Kaddish for an Unborn Child by Imre Kertesz

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The first word in this mesmerizing novel by the winner of the Nobel Prize for Literature is “No.” It is how the novel’s narrator, a middle-aged Hungarian-Jewish writer, answers an acquaintance who asks him if he has a child. It is the answer he gave his wife (now ex-wife) years earlier when she told him that she wanted one. The loss, longing and regret that haunt the years between those two “no”s give rise to one of the most eloquent meditations ever written on the Holocaust.

As Kertesz’s narrator addresses the child he couldn’t bear to bring into the world he ushers readers into the labyrinth of his consciousness, dramatizing the paradoxes attendant on surviving the catastrophe of Auschwitz. Kaddish for the Unborn Child is a work of staggering power, lit by flashes of perverse wit and fueled by the energy of its wholly original voice.
Translated by Tim Wilkinson

From the Trade Paperback edition.

About Imre Kertesz

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IMRE KERTÉSZ was born in Hungary in 1929. At the age of fourteen he was imprisoned at Auschwitz and later at the Buchenwald concentration camps. He is the author of 14 books of fiction and non-fiction, and was awarded the Nobel Prize for literature in 2002 for "writing that upholds the fragile experience of the individual against the barbaric arbitrariness of history." Translator TIM WILKINSON is the primary English translator of Imre Kertész as well as numerous other significant works of Hungarian history and literature. In 2005, his translation of Kertész's Fatelessness was awarded the PEN Club/Book of the Month Club Translation Prize. He lives in London.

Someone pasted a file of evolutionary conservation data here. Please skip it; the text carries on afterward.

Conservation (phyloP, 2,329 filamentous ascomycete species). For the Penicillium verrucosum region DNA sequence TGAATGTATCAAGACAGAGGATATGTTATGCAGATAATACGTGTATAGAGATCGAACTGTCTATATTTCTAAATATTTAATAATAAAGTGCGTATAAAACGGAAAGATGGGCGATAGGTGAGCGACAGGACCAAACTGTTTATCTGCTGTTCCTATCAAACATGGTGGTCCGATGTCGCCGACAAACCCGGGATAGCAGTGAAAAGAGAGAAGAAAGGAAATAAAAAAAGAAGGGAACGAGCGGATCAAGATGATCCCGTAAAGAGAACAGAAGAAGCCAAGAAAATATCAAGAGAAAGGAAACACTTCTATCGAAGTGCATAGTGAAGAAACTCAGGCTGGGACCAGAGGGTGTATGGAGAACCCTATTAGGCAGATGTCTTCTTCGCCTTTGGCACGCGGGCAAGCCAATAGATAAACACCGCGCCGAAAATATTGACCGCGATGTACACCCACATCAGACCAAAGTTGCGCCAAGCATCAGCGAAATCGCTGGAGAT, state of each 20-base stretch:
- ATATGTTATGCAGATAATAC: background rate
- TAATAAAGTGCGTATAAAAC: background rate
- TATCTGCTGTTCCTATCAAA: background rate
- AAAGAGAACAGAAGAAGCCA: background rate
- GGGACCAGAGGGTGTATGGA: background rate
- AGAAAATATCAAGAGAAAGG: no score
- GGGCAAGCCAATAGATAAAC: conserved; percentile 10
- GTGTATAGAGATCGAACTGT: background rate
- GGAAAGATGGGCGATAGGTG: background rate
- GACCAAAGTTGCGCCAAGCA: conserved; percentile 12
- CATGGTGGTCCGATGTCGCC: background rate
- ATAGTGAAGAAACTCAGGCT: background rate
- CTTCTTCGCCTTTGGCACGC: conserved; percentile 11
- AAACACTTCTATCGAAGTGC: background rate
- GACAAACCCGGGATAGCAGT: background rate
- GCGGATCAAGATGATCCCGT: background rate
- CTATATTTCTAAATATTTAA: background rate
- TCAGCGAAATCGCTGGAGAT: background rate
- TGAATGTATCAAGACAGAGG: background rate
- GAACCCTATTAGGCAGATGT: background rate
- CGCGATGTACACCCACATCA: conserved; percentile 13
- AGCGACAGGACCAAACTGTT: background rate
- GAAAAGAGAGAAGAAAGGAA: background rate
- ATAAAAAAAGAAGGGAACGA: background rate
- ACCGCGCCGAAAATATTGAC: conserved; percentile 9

Author Residence: Berlin
Published December 18, 2007 by Vintage. 130 pages
Genres: Literature & Fiction. Fiction

Unrated Critic Reviews for Kaddish for an Unborn Child

The Guardian

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In a brief interview given shortly after winning the Nobel in 2002, the Hungarian Imre Kertész, asked to comment on his claim that it was easier for him to write in a dictatorship than a democracy, replied: "In a democracy you have to find a market niche, make sure a novel is 'interesting' and 's...

Sep 18 2010 | Read Full Review of Kaddish for an Unborn Child

Publishers Weekly

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In a tortured burst of introspection, the Hungarian-Jewish narrator of Nobel Prize-winner Imre Kertesz's brief novel Kaddish for an Unborn Child examines his reasons for choosing not to have a child, addressing his monologue to the son or daughter he never had.

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